[FIGURE 5 OMITTED]
Facilitated by the availability of high-resolution MRS techniques such as high-resolution magic-angle spinning (HR-MAS) MRS, researchers have initiated MRS-based analyses employing rodent FASD models to elucidate developmental stage--and region-dependent neurochemical changes. HR-MAS MRS provides neurochemical information from intact ex vivo tissue punches from multiple localized brain regions and allows the assessment of more neurochemicals than is possible using conventional MRS in clinical populations. Figure 6 shows a typical HR-MAS MRS neurochemical spectrum. Here, each neurochemical is identified by its unique chemical shift position on the horizontal axis. The concentration of each neurochemical is proportional to the area under its respective peak(s). Applying this technique, O'Leary-Moore and colleagues (2008) showed that neonatal alcohol exposure in rats (at a time corresponding to the human third trimester) significantly reduced levels of NAA and taurine (an inhibitory neuromodulator and antioxidant) in the cerebellum and striatum; elevated levels of myo-inositol, a marker for neuronal support cells (i.e., glial cells) in the cerebellum; and, in females, reduced cerebellar glutamate levels. The lowered NAA and glutamate levels may indicate that significant cell loss occurred as a result of the alcohol exposure. This is consistent with previously reported cerebellar cell number reductions resulting from alcohol exposure during the neonatal period (reviewed by Green 2004). Whether these reductions in number are directly related to diminished antioxidant capacity, as indicated by low taurine levels, remains to be determined. In this regard, it is notable that a number of studies have shown the potential of antioxidants to reduce alcohol's disruptive effects on development (reviewed by Cohen-Kerem and Koren 2003).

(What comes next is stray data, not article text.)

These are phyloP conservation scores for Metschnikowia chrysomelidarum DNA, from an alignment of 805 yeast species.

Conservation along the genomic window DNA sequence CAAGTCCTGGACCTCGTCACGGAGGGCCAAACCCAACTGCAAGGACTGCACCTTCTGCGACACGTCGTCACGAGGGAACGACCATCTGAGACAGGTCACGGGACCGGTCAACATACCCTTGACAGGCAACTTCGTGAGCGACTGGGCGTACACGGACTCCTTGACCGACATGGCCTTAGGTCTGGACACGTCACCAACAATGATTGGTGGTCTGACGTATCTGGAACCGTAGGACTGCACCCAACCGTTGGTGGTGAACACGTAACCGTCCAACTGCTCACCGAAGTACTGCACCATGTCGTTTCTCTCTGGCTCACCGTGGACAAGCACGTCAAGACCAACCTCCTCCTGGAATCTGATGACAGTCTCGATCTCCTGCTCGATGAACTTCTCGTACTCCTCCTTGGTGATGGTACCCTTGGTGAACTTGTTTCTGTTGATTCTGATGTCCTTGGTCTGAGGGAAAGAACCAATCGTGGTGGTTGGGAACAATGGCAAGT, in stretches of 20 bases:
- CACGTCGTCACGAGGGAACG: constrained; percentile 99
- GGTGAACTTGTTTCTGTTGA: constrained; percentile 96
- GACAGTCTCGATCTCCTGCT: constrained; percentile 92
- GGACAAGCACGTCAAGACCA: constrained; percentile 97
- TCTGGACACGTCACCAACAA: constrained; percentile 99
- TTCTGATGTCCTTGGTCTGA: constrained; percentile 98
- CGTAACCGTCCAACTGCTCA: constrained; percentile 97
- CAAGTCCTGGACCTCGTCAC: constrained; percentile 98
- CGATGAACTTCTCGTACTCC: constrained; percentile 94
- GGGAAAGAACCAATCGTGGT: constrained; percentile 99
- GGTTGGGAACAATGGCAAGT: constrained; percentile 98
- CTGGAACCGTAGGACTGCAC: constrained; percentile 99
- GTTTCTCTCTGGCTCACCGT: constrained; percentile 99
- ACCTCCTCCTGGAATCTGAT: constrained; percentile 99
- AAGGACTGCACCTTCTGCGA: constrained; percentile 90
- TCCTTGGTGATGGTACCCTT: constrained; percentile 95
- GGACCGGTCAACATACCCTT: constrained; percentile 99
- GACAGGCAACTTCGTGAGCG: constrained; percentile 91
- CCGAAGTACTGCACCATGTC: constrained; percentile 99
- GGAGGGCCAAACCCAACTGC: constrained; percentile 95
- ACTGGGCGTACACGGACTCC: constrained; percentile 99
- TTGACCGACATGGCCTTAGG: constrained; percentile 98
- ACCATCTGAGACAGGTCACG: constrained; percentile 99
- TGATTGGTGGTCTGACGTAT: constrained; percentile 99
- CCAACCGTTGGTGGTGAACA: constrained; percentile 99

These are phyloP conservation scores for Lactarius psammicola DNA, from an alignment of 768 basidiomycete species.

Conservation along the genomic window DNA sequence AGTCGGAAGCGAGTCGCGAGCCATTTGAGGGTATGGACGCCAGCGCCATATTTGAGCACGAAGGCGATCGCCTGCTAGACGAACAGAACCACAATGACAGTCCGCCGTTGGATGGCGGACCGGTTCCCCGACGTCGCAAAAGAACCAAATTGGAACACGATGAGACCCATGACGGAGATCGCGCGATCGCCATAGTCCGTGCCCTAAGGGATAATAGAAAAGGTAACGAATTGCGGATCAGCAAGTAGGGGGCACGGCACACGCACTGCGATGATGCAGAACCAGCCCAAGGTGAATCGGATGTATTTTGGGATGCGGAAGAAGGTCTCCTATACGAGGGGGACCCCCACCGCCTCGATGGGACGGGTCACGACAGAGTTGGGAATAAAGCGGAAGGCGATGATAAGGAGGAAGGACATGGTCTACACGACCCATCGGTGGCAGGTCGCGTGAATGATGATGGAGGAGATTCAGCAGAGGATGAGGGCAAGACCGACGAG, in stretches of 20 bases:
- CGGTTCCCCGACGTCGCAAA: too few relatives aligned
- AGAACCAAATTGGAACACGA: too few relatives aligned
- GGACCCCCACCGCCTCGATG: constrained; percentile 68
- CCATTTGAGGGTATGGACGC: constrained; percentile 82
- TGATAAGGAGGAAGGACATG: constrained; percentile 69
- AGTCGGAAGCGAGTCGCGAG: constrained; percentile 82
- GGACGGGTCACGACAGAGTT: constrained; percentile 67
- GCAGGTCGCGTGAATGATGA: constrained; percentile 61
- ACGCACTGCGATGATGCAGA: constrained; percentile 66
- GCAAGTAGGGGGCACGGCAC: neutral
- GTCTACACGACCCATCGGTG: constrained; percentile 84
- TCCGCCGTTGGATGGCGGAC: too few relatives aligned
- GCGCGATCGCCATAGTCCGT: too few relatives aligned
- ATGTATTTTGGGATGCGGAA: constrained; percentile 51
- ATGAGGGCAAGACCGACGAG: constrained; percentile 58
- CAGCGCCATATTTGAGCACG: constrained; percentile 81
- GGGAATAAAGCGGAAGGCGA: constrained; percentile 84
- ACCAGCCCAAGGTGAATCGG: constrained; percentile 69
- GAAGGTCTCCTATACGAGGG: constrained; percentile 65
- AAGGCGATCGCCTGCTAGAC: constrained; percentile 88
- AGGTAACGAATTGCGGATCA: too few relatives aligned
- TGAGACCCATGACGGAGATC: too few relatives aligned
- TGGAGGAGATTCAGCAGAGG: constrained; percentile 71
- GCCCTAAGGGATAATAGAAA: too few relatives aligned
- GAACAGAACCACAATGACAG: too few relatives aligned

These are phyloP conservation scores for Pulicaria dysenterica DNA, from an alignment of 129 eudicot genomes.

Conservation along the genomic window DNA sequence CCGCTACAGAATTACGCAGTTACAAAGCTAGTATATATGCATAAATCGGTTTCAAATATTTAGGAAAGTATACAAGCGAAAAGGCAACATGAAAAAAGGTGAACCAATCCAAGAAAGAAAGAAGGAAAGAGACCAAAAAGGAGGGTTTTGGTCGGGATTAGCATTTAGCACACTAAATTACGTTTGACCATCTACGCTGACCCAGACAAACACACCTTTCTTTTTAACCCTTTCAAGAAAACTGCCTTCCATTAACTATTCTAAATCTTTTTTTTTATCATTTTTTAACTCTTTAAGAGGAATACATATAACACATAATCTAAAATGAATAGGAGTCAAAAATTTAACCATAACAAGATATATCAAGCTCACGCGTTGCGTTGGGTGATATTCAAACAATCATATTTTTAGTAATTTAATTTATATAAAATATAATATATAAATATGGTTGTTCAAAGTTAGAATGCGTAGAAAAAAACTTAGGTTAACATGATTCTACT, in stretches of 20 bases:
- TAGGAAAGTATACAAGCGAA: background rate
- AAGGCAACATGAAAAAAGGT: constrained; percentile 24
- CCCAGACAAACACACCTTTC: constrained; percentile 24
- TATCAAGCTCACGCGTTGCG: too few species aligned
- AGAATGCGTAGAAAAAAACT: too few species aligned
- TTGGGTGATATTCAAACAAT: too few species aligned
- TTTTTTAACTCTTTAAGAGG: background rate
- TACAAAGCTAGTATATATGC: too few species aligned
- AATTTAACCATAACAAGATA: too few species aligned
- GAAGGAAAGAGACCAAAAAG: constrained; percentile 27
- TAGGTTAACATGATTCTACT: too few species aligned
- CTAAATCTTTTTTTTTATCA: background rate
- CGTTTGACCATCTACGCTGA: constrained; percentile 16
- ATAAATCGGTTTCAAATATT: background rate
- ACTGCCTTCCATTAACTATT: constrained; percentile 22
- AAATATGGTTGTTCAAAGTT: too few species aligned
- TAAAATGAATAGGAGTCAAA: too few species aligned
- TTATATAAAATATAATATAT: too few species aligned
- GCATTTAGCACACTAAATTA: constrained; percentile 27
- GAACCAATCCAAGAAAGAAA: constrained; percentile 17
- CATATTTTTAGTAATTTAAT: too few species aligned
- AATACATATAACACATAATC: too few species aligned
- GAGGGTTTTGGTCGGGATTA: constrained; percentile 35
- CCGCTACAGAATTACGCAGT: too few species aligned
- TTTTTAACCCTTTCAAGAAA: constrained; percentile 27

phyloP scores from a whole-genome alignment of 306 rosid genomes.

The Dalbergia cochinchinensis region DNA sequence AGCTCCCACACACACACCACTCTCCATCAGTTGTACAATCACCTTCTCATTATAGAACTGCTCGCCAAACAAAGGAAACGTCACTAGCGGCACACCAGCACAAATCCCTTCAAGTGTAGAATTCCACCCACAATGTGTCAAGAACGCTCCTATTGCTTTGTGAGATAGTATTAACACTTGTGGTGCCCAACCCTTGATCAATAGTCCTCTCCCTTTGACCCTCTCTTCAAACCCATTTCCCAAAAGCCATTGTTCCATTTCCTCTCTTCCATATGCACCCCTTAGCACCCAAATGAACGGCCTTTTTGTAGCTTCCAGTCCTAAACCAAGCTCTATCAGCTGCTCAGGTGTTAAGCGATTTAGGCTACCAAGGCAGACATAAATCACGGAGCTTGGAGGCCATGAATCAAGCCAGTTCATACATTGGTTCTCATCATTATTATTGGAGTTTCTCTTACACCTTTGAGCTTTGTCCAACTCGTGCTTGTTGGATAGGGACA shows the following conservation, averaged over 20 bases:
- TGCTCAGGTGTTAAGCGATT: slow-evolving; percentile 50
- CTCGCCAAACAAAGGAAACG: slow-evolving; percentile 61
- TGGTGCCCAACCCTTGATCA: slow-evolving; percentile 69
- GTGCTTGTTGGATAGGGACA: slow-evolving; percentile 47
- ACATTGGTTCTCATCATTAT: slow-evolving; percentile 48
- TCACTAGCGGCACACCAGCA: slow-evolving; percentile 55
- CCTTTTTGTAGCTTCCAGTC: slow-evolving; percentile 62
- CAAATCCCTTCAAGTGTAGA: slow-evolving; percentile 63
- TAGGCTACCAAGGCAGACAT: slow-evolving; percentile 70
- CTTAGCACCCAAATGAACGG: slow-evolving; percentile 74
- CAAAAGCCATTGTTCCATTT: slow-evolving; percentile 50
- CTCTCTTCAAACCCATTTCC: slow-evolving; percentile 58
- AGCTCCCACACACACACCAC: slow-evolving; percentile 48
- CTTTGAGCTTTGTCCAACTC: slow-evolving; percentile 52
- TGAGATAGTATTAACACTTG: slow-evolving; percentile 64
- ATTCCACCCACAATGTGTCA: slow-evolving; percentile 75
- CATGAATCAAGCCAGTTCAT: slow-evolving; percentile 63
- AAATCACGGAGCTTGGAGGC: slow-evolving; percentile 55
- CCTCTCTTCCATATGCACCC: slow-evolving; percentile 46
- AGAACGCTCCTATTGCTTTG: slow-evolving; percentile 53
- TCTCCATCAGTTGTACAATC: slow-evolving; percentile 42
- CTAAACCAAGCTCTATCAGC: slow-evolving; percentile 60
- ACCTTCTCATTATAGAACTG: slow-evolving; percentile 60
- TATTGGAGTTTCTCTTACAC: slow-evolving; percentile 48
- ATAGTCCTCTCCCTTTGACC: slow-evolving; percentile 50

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The continued application of MR-based technologies to the study of FASD in animal models promises to greatly facilitate the definition of the full spectrum of alcohol-induced birth defects along with their developmental stage and dosage dependency. Recognition of the entire range of consequences is essential for accurate diagnosis and prevention. With respect to the latter, MRI-based rodent studies have highlighted the vulnerability of the brain to alcohol-mediated damage resulting from alcohol exposure at developmental stages that occur in humans prior to the time that pregnancy is typically recognized, underscoring the importance of pre-pregnancy counseling. In addition to the ex vivo analyses that have been conducted to date, evolving MRI technologies are expected to allow longitudinal studies of both the brain and behavior in individual animals. Overall, these MR-based animal studies are expected to provide data that will inform clinical practice and ongoing research.
This work was supported by NIH/NIAAA grants RC1AA--019211, T32AA--007573, P60AA--11605, and U01AA--017124; National Center for Research Resources/ National Cancer Institute grants P41--05959 and U24--CA092656; and the University of North Carolina Neurodevelopmental Disorders Research Center grant HD 03110.
This study was conducted in conjunction with the Collaborative Initiative on Fetal Alcohol Spectrum Disorders (CIFASD). Additional information about CIFASD can be found at www.cifasd.org.
The authors declare that they have no competing financial interests.
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SHONAGH K. O'LEARY-MOORE, PH.D., is a postdoctoral fellow; SCOTT E. PARNELL, PH.D., is a research assistant professor; ELIZABETH A. GODIN, PH.D., is a former graduate student in toxicology; and KATHLEEN K. SULIK, PH.D., is a professor in the Department of Cell and Developmental Biology and all are affiliated with the Bowles Center for Alcohol Studies, University of North Carolina, Chapel Hill, North Carolina.